Use in Software Game Development?

I’m considering pushing our organization to switch from Jira to Asana because of the ease of use and visibility, but there are a couple workflow concerns I have, and I’d like to see if anyone has ideas on how to solve them.

  1. A project in game development spans multiple teams and several years. It is not what a large organization would consider a project (developing sales forecasts, pushing a product to release, etc. over several weeks), and because of this paradigm, it seems like I would have to sacrifice almost all of the “team” functionality in order to give visibility across teams to all aspects of the projects. Based on my experience with Asana so far, in order for the engineers to see what the artists are doing, or QA to see what Design is implementing, they all have to be on the same team working on the same board with about 20 different columns.
    An example use case would be: An engineer is working on a feature for the art team. The art team needs visibility on when this feature is rolled into the newest build without having to ask the engineering team for an update every day. In order for the artists to be able aware of this, artists would have to go check the Engineering Team project board to see if they moved the feature task from “in progress” to “done”. Additionally, there ends up being a bit of overhead searching for the finished task.
  2. Our workflow sees tasks which people across multiple teams transition from development to our in-house quality assurance team. Is there no way to link a column in one project to a column in another project? The goal is to send a task from the “backlog” column, through “in progress”, then finally on to “Ready for QA”. The only way I’ve seen for this to happen is for the user moving the task to go into the task and manually add the QA team’s project board to the task.

Is there no internal workflow logic that can be setup for a task to handle this kind of transition? I feel like I could probably work around most other issues, but those two are fairly significant sticking points for how we operate as a studio. Is the only solution to have a single team and project that includes the entire company with 40 columns in a single board?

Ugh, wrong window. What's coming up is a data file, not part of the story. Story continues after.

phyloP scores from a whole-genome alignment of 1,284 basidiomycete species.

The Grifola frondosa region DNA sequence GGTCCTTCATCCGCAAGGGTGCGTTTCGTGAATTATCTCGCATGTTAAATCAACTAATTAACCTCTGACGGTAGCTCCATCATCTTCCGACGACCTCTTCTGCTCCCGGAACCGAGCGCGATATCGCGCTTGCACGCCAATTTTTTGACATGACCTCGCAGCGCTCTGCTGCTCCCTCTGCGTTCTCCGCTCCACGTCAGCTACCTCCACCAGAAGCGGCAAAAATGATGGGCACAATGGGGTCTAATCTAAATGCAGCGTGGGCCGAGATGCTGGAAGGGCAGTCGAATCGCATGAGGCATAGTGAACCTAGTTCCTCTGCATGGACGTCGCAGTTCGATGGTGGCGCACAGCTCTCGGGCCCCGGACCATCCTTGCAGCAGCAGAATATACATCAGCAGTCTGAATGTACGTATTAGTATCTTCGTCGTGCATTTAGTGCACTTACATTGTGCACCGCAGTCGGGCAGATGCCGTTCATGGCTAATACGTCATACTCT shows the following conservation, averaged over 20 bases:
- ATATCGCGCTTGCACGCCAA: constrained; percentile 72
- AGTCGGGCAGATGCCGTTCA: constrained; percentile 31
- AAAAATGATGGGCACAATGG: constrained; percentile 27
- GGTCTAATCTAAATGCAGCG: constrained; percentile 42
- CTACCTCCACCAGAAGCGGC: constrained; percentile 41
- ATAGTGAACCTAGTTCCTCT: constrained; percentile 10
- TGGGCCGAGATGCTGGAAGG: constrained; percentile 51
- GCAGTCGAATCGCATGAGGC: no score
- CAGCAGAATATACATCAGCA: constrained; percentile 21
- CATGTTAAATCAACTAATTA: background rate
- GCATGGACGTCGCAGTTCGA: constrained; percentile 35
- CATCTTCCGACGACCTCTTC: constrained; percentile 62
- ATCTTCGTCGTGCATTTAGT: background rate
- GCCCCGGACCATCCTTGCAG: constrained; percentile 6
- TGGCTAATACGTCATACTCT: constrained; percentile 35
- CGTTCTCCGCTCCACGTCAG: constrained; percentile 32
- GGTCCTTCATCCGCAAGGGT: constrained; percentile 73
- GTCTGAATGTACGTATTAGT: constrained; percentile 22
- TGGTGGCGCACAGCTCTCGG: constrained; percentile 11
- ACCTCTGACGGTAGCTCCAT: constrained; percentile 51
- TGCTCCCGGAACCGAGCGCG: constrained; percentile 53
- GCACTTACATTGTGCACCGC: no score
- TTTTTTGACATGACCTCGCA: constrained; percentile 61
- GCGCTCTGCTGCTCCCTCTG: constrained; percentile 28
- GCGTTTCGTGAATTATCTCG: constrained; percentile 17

I appreciate the feedback.

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Hi Randall,
You should be able to do this automation with Zapier, @Caisha and @paulminors are really good with this tool.
Moreover, I recommend you make extensive usage of Multi Homing for your tasks if they concern multiple teams.

In addition, it is best if everyone works within the same tool, but if you are not able to convince the engineers to switch, a quick win would be to sync your Jira and Asana with
They have a deep relationship and integration:

I am happy to make you an introduction to the engineer who builds all the Asana <> Jira integrations.


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Jira and Asana, two subjects that @Marc would be happy to talk about I believe! for the win.

Hey @Randall_Lowe !

As @Bastien_Siebman suggested, Unito was build specifically to make it possible for teams to work on projects across tools like JIRA and Asana, live. Our sync platform lets you map workflows and fields, letting you choose the level of detail each team needs. This would also let you tackle a transition to Asana much more progressively: no need to change everyone’s work habits at once!

If, on the other hand, you’re looking more for an a automation approach (as opposed to 2-way sync), then Tray, Zapier and friends would do perfectly, as @Sebastian_Paasch recommended.

Happy to guide you through your options, just reach out to us at

Marc, founder @


When considering a switch from Jira to Asana for game development, it’s important to address any workflow concerns to ensure a smooth transition. Here are a few ideas to help solve potential workflow concerns:

  1. Agile Methodology: If your team follows an agile development process, you can configure Asana to align with agile principles. Create projects or boards to represent sprints, and use tasks or cards to represent user stories, features, or tasks. Utilize custom fields to capture additional information like story points or priority.
  2. Task Dependencies: In Jira, task dependencies can be easily managed using issue linking. In Asana, you can achieve a similar workflow by using task dependencies. When setting up tasks, you can link them as dependencies to create a sequential order. This helps ensure that tasks are completed in the correct order and prevent bottlenecks.
  3. Kanban View: Asana offers a kanban view, similar to Jira’s board view. You can create columns to represent different stages of your workflow, such as “To Do,” “In Progress,” and “Done.” This provides a visual representation of tasks and their progress, allowing team members to easily track and prioritize work.
  4. Integrations: Asana offers a wide range of integrations with other tools commonly used in game development, such as version control systems (Git, SVN), bug tracking tools, and communication platforms. Explore the available integrations to ensure a seamless flow of information between different tools used in your development process.
  5. Team Collaboration: Asana provides various collaboration features, including task comments, file attachments, and the ability to mention teammates. Encourage your team to use these features to enhance communication, share updates, and collaborate effectively within tasks.

Before making the switch, it’s essential to involve your team in the decision-making process and conduct a thorough evaluation of how Asana meets your specific workflow requirements. This will help ensure a successful transition and address any concerns proactively.